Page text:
Nobody believed me when I said I was going to a reading of the script of Amol Palekar's newest venture Anaahat to see how well Sonali Bendre speaks Marathi.
The wife could not stop smirking as I shaved that morning. I shave once in two weeks or so, which is frequent enough for a journalist. And it was just one of those days when I felt like it. But she could not stop smirking.
At the office, friends noticed I was wearing leather shoes, not my dirty, worn floaters.
It had stopped pouring in Mumbai just last week and I thought it was time to bring my formals out. It had absolutely nothing to do with Ms Bendre. Nobody believed me.
But all the attention got me thinking: wouldn't Anaahat get a little overshadowed by Sonali Bendre's star status? Wouldn't Palekar be asked the question, why Sonali Bendre?
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Or is it kind of a crossover film for both -- for Palekar to move a little towards 'popular cinema' and for Bendre to move away from it?
Palekar in an interview published on rediff.com soon after he had made Kairee, the story of an adolescent girl supplanted in an adult world, had called 'popular cinema' a misnomer.
It is difficult to argue with that. More than 95 per cent of 'popular cinema' goes pop at the box office. Can cinema that is not popular be called 'popular cinema'?
But Palekar's shift towards popular cinema with Anaahat may not extend to content or style, or even the subjects he is wont to pick up. It may just mean getting his movies to more cinema halls in the country. His previous movies, to a very large extent, were 'festival circuit' movies because exhibitors would not touch them.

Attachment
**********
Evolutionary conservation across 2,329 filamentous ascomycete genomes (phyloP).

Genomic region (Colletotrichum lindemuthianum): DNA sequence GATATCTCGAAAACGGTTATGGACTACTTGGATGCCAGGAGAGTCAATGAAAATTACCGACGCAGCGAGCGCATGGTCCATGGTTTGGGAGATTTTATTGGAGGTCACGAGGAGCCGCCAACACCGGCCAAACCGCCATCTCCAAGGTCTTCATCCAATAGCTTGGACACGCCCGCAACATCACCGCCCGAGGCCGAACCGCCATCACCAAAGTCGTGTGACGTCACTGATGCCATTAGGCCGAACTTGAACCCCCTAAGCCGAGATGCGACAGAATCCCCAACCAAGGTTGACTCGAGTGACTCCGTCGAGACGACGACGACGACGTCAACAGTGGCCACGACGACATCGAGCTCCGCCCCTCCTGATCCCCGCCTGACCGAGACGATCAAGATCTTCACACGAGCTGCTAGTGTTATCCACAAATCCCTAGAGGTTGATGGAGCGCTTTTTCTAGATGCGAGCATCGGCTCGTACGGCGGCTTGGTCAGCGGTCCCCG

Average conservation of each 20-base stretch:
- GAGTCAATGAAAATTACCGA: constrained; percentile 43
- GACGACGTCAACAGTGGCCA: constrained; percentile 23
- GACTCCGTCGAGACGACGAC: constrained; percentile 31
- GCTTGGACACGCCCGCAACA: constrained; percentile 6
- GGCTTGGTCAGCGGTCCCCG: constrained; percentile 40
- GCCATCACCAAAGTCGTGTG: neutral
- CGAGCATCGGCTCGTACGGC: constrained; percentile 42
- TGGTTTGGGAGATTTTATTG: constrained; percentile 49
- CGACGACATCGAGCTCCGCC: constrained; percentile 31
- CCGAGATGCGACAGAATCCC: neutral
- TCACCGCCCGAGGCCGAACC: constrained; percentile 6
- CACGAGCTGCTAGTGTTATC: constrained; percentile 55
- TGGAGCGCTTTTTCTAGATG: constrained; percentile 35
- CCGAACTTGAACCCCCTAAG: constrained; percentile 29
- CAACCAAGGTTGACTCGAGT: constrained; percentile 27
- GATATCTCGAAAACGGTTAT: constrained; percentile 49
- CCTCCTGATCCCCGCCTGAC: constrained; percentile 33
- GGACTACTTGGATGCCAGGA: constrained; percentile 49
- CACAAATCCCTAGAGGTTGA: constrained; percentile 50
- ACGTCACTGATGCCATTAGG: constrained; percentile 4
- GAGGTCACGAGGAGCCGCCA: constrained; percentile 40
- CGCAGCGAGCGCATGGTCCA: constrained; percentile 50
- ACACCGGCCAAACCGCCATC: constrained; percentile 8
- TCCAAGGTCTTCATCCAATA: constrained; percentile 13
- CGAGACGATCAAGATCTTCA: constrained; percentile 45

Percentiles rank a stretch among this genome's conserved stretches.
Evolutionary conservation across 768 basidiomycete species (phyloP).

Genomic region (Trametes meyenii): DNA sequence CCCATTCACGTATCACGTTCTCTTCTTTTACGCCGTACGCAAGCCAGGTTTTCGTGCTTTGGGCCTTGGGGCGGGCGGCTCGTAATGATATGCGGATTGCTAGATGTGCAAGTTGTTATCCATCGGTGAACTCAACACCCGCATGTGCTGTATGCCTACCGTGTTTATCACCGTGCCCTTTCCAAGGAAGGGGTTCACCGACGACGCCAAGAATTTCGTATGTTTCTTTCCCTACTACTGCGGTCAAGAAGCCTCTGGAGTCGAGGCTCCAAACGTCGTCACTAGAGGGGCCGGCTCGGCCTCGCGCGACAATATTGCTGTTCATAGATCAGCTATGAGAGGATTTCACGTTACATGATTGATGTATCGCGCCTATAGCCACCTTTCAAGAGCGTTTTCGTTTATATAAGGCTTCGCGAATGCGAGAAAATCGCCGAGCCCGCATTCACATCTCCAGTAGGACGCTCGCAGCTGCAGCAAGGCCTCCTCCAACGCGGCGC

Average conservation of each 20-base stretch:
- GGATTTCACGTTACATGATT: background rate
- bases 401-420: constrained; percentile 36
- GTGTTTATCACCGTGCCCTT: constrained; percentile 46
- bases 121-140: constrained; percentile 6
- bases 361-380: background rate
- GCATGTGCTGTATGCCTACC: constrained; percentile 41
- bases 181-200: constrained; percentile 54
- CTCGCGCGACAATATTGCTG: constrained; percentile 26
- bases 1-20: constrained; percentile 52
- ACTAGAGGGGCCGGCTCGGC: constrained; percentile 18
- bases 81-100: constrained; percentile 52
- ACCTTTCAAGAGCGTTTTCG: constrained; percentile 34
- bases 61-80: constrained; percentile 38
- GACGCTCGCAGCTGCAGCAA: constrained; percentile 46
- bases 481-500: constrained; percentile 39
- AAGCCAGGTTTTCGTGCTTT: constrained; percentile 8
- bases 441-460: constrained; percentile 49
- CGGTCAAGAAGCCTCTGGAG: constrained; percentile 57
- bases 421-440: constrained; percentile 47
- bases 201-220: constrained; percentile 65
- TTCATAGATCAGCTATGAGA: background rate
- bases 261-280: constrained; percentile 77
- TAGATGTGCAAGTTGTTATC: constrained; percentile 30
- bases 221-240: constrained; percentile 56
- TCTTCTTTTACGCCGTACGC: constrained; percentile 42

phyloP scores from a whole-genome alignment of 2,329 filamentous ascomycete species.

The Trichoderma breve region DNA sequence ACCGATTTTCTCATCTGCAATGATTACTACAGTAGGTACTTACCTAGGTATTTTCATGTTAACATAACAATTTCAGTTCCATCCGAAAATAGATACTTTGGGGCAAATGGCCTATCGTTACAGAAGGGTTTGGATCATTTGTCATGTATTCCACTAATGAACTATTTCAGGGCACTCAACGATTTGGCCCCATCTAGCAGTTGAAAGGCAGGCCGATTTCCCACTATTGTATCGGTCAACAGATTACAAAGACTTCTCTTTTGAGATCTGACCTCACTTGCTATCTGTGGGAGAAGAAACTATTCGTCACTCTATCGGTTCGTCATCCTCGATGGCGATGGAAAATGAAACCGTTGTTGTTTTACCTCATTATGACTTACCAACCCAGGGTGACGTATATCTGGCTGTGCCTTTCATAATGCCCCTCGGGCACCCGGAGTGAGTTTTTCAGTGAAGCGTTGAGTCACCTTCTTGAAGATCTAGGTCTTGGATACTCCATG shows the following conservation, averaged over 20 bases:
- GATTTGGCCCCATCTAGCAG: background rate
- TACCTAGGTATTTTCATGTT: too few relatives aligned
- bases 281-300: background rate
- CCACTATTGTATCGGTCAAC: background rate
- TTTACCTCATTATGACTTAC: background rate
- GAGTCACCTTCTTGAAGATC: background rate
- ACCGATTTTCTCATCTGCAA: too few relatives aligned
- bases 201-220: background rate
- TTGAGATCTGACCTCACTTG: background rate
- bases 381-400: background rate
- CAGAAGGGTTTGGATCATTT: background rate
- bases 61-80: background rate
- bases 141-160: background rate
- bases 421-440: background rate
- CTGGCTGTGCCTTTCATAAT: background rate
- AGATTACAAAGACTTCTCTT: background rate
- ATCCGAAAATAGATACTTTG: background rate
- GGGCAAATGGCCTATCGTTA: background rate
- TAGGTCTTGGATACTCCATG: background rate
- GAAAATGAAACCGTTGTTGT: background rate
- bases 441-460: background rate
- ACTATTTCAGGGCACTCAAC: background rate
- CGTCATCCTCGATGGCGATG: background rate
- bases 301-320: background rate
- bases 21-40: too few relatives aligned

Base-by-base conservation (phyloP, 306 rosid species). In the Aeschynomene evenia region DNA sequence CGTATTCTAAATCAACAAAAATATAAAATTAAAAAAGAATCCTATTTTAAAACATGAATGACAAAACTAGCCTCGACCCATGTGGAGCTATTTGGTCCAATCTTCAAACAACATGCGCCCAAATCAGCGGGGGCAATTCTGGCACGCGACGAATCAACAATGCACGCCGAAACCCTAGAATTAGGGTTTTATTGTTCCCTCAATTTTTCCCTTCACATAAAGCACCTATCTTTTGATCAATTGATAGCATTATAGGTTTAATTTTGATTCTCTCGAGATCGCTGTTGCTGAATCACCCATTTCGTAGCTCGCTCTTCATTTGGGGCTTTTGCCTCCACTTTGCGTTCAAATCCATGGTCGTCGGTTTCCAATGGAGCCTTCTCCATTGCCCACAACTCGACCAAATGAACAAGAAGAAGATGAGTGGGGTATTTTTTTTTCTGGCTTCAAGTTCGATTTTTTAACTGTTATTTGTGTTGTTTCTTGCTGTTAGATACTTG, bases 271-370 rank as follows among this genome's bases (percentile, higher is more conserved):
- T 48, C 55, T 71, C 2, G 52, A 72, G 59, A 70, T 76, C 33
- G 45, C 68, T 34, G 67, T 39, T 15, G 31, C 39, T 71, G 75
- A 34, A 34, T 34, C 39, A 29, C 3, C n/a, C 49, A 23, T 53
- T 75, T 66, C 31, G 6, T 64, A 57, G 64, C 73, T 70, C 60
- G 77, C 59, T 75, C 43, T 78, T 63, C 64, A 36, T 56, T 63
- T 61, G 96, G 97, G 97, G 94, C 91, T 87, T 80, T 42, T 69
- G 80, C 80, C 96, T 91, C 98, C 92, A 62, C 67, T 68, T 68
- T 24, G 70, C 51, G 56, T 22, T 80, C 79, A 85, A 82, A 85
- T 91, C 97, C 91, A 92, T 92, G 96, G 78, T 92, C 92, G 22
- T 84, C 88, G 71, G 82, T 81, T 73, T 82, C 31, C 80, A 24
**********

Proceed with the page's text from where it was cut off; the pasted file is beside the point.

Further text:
Kairee, Dhyaas Parva, Akriet were not mainstream fare, a term Palekar hates, because they did not reach the common people. These movies did not play in Kolhapur in Maharashtra, Ludhiana in Punjab, or Hamirpur in Himachal Pradesh.
But Anaahat may just do. And that is where Sonali Bendre comes in.
It is still an Amol Palekar film. Even if it is a crossover film, it will be so on his terms. Anaahat being made in Marathi proves that Palekar will only do what he believes in. That is, 'Palekar cinema'.
A warm welcome, Madam Bendre.
The script reading was at the Cha (tea) Bar at the Oxford Book Store near Churchgate station, south Mumbai. There was a sizeable crowd of journalists and the Marathi press was present in strength.
Amol Palekar, dressed in black trousers, suspenders, and a Chinese-collar white cotton shirt, looked relaxed. Sonali Bendre (I promise to finish this quickly) -- is she good-looking or is she good-looking! An off-white raw silk churidar complemented her glowing complexion, streaked golden tresses, that million-watt smile and, ok, ok, I am getting back to the subject.
After indulging the 'mainstream' media (read television journalists) with half-a-dozen interviews and keeping the 'parallel media' (read print, web) waiting for a good hour, Palekar, Bendre and Pradeep Welankar stepped on to the stage.
The director-producer read out the synopsis of the movie after a brief preview. Since the preview was apparently only for the 'mainstream media', they used all the bodies and equipment at their disposal to block it off from a large part of the audience.
The king, played by Anant Nag, is impotent and hence unable to provide a heir to the throne. This, however, does not come between him and his queen, played by Bendre, from sharing a good relationship.